—-or anywhere else for that matter.
Only a couple of examples. For more reading go to —- http://confederatepows.southernheritageadvancementpreservationeducation.com/page.php?6
Official report relative to the conduct of federal troops in western Louisiana during the invasions of 1863 and 1864 Compiled from sworn testimony, under direction of Governor Henry W. Allen
Page 64 —
A Capt. De West, of Mower’s division, with two privates; after pilfering sundry inconsirerable articles, espied a silver watch on the persou of a Negro man. He was in his master’s yard, watching the extraordinary spectacle of white men stealing in the open day, little dreaming that his own watch was in any danger. They relieved him of the encumbrance very speedily. (Affidavit No. 9.)
A characteristic instance of their affectionate care for the blacks is developed in affidavit No, 4. The affiant, you will perceive, is a free Negress. —– She speaks with feeling of the loss of her sheets, table cloths and looking-glasses, her knives, forks and plates. Perhaps I shall be more graphic if I transcribe her own words. “The Yankees,” says the woman, ” came to my house the first day they entered town, and commenced stealing my poultry. On seeing me they asked who I was. I told them. They asked me who my master was. I said I had no master, that I was a free colored woman. They said I lied and that my master was hid. They commenced pillaging the house, taking out my knives and forks, plates, and table cloths, sheets, and looking glasses, and then palled down my house, which was a frame house- They asked me who the house belonged to. I told them it belonged to me, at which they cursed me, and called me liar again, and said niggers could not own property in the South, and before they stopped the house was cleaned pulled down, and even the bricks taken out of the chimney. My own clothes, and my daughter’s, a grown woman, were all taken by them—among them some merinos and lawns, and my husband’s gold watch, which I minded more than the clothes. My husband has been dead two years.”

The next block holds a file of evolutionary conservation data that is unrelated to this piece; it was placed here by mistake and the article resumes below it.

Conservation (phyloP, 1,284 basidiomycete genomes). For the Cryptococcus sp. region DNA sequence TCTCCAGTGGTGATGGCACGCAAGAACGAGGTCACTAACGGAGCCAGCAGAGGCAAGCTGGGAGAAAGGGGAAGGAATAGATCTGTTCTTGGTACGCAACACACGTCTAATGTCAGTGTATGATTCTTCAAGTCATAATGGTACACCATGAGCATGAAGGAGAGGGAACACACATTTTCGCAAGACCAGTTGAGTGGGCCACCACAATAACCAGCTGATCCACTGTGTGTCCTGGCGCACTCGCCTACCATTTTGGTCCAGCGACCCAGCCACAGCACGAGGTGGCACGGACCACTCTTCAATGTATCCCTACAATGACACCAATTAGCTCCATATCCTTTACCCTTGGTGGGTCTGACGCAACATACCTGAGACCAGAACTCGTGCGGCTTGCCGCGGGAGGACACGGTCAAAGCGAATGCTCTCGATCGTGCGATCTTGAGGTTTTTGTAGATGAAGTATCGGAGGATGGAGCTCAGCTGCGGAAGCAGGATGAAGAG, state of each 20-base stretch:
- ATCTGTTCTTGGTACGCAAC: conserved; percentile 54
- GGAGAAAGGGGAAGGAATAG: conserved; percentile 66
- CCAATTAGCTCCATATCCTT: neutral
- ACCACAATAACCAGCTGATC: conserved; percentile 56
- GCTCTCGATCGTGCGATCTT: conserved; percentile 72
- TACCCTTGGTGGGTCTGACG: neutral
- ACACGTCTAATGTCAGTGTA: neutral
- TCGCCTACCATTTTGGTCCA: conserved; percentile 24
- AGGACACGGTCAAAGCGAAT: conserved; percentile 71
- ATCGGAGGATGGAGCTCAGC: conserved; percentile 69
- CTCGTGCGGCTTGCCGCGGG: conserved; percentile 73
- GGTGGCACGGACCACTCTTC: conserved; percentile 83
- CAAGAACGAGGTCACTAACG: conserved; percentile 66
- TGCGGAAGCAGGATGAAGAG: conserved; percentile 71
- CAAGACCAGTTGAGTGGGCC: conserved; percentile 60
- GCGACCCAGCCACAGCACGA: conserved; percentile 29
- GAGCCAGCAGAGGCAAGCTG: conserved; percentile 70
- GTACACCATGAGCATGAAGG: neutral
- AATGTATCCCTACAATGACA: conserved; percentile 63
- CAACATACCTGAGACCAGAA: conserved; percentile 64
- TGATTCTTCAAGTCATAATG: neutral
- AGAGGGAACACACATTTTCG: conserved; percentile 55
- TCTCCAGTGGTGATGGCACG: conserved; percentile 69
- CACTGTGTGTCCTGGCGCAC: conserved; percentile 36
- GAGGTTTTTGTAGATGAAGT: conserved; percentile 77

Page 65 —
The daughter of this free Negress, (Affidavit No. 6), went on the same day to Gen. Mower, and told him his soldiers had stolen ” all her clothes, bonnets and jewelry.” She got no satisfaction, and made no further effort to recover them, nor did she get back anything. ” The Yankees said we should not have our things back; that they knew they were not ours, for colored people were not allowed to own so much property down here. * * * I went to Col. Shaw and told him the Union soldiers had killed and taken away my mother’s hog, and had taken all of her provisions, and wanted him to give me some. He said I could go and kill some of the rebels’ hogs ; that if I wanted to stay down here, I could get the rebels to feed me.”
The most horrible incident I read—
The Civil War reminiscences of Major Silas T. Grisamore, C.S.A.
By Arthur W. Bergeron
Page 123 – Passing into a sugar house nearby, I saw one of the most horrible sights I ever witnessed. There were about fifty Negro men and women lying around, some of them dead, others dying, some of them being eaten by worms before life was extinct, the whole scene presenting a panorama of fifth, destitution and misery, that it is to be hoped it will seldom be seen again in any country. The roads from Franklin to Tigerville, were lined with negroes half starved, destitute of clothing, and unable to help themselves. The only question of the poor wretches who had been two months experiencing Federal sympathy and charity, was the inquiry of their master was coming after them. Hundreds of them were taken back to their old homes and their lives thus saved by their former owners.”
All of this occurred when Yankees came to town waving the UNITED STATES flag